‘Monster’ Review: Hirokazu Kore-eda Riffs on ‘Rashomon’ in a Poignant Melodrama About Rushing to Judgment

Scary as it sounds, “monster” can be such a strangely comforting word. Not only does classifying someone as inhuman absolve us from acknowledging the most difficult aspects of our shared humanity, it also reaffirms the smallness and simplicity of an infinitely complex universe that continues to expand no matter how much we might want to wrap our arms around it. “Monster” is a period at the end of a sentence; it’s the permission we give ourselves to demonize whatever we don’t understand.

And, for all of those reasons, it’s also a very unexpected title for a new feature by the great Hirokazu Kore-eda, whose achingly humanistic stories of families lost and found (e.g. “Shoplifters,” “Still Walking,” “After the Storm”) have never had any use for such a stiflingly judgmental term. And yet, in the wake of a pandemic that exacerbated so many of society’s worst impulses, Kore-eda felt compelled to make a film that dismantles it completely. 

A dense and looping melodrama that spirals towards its core idea with the centrifugal force of a Christopher Nolan movie, “Monster” is one of those movies that — from its title on down — invites the audience’s worst assumptions of its characters so that it can show us our blind spots when the story eventually circles back to fill in the blanks.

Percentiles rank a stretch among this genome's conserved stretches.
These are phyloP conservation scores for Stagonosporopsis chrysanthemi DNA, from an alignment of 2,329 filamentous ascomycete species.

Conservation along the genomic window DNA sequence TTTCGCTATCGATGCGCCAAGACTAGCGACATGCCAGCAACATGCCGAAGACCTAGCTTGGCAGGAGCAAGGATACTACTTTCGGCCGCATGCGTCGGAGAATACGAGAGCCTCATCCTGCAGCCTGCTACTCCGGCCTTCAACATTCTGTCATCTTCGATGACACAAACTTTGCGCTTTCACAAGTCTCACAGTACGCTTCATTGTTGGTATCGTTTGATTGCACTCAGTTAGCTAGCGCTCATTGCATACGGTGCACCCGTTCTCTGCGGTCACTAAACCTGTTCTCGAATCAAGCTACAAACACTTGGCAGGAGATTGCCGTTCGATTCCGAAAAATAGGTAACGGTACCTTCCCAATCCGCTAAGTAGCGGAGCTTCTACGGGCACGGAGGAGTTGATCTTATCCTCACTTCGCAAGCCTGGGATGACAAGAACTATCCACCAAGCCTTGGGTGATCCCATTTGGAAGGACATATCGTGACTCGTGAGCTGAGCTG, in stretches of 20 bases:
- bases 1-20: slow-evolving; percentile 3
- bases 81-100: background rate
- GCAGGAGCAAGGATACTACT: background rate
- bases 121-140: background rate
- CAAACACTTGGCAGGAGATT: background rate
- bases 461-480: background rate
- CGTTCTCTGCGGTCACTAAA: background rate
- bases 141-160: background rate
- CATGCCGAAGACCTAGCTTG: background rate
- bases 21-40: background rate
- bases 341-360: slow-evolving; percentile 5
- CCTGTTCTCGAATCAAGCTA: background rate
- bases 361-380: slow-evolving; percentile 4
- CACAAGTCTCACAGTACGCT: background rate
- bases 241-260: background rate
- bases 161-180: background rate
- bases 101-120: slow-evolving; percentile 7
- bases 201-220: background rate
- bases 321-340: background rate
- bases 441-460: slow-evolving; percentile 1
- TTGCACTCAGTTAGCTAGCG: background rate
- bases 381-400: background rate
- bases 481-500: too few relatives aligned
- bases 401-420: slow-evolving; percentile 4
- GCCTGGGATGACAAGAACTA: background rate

Paul Haggis’ “Crash” may be an unkind comparison for a film that just as frequently evokes the likes of Kiyoshi Kurosawa’s “Cure,” but it’s not an altogether unfair one, as some of the more contrived moments in Yuji Sakamoto’s script betray a didacticism that has seldom appeared in Kore-eda’s previous work. At the same time, however, this knotted yarn about misunderstood kids at the mercy of a reactionary adult world also contains moments of heart-piercing sensitivity so honest and true that even the most dedicated Kore-eda fans might not realize that he didn’t write it himself.